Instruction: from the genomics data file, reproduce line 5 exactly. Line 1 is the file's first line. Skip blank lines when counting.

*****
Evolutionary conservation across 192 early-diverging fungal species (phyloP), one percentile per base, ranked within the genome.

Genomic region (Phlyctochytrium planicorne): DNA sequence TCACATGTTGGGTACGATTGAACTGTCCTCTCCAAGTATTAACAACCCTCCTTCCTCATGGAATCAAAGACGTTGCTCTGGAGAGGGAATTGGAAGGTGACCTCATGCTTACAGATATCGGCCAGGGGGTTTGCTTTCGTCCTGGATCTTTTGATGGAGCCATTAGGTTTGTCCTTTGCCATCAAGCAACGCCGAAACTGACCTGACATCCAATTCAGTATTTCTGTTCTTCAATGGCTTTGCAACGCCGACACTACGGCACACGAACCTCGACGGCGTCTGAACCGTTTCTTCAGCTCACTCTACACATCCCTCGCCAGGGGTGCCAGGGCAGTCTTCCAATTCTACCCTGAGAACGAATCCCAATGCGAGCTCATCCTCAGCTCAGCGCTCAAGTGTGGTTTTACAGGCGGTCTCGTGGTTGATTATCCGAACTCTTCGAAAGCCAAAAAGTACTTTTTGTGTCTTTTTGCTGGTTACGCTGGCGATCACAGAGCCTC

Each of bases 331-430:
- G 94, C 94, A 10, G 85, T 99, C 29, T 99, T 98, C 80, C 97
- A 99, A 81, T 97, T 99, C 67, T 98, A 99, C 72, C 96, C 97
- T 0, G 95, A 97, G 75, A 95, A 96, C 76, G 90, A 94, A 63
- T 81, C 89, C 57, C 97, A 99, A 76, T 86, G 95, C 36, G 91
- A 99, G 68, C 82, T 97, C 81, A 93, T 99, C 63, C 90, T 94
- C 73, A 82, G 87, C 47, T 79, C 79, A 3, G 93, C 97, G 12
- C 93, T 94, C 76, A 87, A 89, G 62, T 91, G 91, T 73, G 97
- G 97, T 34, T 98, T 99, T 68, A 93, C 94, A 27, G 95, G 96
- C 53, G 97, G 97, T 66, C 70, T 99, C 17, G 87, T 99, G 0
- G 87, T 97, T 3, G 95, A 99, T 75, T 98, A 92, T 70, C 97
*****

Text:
- A 99, A 81, T 97, T 99, C 67, T 98, A 99, C 72, C 96, C 97